“Charlottesville has a long history of intentionally zoning neighborhoods to segregate based on race and class and to limit the ability of low-income people of color to build wealth through property ownership,” the report says.

“[10th and Page] became a black neighborhood because the white people didn’t want us to live in their neighborhood,” Beard says. “Now here they come, all of them coming, from miles around, out of town, buying these houses.”

Poon says the report will be handed over to the consultants who have been charged with rewriting Charlottesville’s zoning code, and she thinks it will show them the “journey we’ve already been on as a city.” She also says aspiring local activists have often asked her group for “somewhere I can look to catch up to speed” on the thorny and complicated issue, and thinks this report will provide a good starting point.

“People know this information. At this point it’s really just a compendium, just putting it all in one place,” Poon says.

The report’s final section suggests steps that Charlottesville can take to continue to address the issue. Some of them are relatively straightforward—it re-emphasizes that members of low-income communities need to be involved in decision-making about low-income housing. The report also says the city ought undergo an internal staff review of all new projects from an equity lens, and include that information in councilors’ packets about new projects. In addition, the city is urged to define “affordable” more narrowly, targeting relief to those most affected.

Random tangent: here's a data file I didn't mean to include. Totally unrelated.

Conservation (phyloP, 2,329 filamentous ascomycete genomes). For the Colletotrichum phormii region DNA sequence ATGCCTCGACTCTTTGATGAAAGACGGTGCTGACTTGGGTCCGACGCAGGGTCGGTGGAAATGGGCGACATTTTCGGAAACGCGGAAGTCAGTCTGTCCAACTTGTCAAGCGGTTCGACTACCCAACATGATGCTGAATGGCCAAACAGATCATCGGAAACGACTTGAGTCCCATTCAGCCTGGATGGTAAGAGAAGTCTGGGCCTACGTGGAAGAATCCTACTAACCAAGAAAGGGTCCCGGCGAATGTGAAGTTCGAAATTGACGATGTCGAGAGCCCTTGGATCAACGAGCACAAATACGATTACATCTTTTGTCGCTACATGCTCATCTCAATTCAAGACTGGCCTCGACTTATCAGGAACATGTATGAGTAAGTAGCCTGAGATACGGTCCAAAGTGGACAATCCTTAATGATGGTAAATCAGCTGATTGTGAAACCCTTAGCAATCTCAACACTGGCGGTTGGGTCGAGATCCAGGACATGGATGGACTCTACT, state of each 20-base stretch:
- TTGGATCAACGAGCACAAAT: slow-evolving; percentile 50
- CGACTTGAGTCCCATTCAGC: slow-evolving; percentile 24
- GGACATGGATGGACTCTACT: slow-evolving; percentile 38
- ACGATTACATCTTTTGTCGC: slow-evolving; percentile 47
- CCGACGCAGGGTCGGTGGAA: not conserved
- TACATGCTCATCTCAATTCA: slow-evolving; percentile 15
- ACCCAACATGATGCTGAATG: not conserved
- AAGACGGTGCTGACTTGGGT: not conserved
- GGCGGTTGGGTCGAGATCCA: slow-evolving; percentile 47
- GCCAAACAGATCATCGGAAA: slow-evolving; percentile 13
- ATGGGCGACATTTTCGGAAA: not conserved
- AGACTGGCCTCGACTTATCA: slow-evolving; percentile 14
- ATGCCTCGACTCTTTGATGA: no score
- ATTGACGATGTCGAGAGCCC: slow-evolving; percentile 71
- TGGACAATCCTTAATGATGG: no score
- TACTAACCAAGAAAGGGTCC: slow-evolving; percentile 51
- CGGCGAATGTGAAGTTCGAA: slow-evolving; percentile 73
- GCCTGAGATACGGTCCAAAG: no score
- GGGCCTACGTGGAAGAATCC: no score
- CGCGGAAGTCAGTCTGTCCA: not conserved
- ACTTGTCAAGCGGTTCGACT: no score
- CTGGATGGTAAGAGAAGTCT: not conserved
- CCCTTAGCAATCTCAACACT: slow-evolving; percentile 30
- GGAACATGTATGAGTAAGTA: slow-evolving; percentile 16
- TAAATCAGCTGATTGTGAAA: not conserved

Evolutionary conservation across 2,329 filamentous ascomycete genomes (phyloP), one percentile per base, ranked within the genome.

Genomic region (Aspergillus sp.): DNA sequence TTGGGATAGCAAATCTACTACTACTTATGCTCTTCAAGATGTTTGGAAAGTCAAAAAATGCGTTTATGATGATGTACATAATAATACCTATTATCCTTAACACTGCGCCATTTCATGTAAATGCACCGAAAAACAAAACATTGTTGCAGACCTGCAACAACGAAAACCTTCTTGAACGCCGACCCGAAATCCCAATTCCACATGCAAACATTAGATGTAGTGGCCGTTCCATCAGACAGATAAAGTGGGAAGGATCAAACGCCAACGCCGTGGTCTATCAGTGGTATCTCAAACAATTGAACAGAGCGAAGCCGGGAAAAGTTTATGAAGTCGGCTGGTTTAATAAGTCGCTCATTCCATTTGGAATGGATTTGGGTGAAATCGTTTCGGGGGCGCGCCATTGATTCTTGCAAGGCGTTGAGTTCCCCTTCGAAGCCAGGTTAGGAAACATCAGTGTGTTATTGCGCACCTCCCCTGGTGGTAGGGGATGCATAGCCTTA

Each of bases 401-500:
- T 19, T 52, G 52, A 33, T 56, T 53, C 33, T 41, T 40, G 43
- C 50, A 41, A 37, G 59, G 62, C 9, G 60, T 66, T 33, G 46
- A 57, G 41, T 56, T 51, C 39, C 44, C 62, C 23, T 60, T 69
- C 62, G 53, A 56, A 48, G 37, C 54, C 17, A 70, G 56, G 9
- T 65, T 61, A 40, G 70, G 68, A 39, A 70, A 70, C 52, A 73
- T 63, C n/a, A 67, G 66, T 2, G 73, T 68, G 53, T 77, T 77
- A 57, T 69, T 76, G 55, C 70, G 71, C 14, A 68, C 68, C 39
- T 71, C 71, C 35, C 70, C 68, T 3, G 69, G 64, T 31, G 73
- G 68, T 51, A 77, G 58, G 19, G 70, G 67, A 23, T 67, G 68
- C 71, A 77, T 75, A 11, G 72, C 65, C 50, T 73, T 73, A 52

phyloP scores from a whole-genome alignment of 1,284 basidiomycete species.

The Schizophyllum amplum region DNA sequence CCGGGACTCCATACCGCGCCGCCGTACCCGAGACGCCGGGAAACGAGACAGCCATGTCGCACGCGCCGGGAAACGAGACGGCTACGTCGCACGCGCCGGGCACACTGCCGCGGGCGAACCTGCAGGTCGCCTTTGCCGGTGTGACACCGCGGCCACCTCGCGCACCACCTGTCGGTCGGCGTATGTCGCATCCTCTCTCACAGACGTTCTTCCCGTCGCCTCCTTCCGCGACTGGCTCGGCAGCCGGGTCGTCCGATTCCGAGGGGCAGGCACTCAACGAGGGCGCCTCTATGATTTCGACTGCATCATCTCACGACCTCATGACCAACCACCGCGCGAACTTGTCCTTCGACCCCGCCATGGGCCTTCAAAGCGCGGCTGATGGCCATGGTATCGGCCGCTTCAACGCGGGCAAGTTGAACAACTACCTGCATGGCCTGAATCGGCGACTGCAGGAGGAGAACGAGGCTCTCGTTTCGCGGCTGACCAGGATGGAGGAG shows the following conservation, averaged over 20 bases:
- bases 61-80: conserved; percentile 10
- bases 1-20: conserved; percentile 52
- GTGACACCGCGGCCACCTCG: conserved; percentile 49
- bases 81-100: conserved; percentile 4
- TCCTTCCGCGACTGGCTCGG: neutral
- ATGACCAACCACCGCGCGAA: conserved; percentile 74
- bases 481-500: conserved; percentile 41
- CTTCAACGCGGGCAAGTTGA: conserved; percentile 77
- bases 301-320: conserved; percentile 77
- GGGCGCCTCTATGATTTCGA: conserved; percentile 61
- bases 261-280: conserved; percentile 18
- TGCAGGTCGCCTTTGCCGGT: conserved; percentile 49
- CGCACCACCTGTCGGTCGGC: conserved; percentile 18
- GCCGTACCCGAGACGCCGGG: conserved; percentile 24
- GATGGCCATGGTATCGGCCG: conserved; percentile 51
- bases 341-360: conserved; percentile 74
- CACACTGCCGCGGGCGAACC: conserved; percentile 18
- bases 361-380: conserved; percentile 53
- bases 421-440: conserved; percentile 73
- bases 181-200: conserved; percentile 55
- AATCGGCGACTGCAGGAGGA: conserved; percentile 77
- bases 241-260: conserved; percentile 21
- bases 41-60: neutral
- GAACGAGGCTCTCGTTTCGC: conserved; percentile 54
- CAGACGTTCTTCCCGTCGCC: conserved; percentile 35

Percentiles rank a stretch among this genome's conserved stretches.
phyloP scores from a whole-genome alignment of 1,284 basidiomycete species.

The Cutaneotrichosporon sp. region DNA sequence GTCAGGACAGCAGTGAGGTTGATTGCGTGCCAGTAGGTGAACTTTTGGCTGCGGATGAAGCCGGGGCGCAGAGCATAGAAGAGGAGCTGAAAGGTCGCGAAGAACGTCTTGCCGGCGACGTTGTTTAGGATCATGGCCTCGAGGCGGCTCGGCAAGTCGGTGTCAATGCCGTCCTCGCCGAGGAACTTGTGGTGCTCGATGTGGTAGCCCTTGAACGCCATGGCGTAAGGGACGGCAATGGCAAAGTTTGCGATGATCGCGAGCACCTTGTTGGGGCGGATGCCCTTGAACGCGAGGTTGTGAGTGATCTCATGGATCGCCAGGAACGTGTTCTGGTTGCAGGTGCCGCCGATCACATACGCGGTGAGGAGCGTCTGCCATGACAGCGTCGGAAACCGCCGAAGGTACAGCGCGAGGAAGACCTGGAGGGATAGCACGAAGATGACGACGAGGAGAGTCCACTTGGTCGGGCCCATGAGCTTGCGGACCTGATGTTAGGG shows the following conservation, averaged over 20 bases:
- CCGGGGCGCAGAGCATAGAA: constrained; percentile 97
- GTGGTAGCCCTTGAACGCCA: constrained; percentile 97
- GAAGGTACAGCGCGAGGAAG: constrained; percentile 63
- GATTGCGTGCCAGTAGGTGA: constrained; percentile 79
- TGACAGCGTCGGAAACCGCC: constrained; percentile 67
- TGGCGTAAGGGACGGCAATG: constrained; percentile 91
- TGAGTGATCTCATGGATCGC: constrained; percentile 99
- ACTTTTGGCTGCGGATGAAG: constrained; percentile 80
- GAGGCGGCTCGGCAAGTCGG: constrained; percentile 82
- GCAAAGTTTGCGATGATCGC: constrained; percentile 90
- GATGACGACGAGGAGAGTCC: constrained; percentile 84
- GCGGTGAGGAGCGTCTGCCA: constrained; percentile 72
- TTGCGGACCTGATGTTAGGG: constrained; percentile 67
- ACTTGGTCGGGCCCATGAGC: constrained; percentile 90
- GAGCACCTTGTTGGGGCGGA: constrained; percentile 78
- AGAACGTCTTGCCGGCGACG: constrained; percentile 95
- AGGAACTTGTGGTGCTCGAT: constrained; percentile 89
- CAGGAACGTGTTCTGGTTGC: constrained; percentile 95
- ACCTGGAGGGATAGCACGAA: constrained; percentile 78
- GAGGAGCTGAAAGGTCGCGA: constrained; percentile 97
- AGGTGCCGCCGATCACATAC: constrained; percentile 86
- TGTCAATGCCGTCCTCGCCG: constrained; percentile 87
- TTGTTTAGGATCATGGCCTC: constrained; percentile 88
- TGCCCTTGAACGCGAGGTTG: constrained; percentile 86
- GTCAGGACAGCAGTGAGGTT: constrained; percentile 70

At the same time, this huge problem will need huge solutions, and the report asks for those, as well. It advocates for various forms of reparations for black families. It says the zoning code rewrite should include “restricting by-right development to affordable units for extremely low-income people,” meaning in most of the city, all new construction that wasn’t low-income housing would need council approval. The report advocates for pro bono representation in eviction hearings as a way of combating homelessness, and pushes Charlottesville to institute rent control.

Some of these policies, like rent control, will not be possible without state approval or a repeal of the Dillon Rule. “Enacting rent control might be possible in Charlottesville someday, though it will take an immense amount of advocacy,” the report says.

Poon thinks this document can be part of that advocacy. “The community at large needs to understand the why, so that those big picture issues are more understandable,” she says. “When someone reads some of the history, it’s very difficult for me to imagine not wanting dramatic change after reading that.”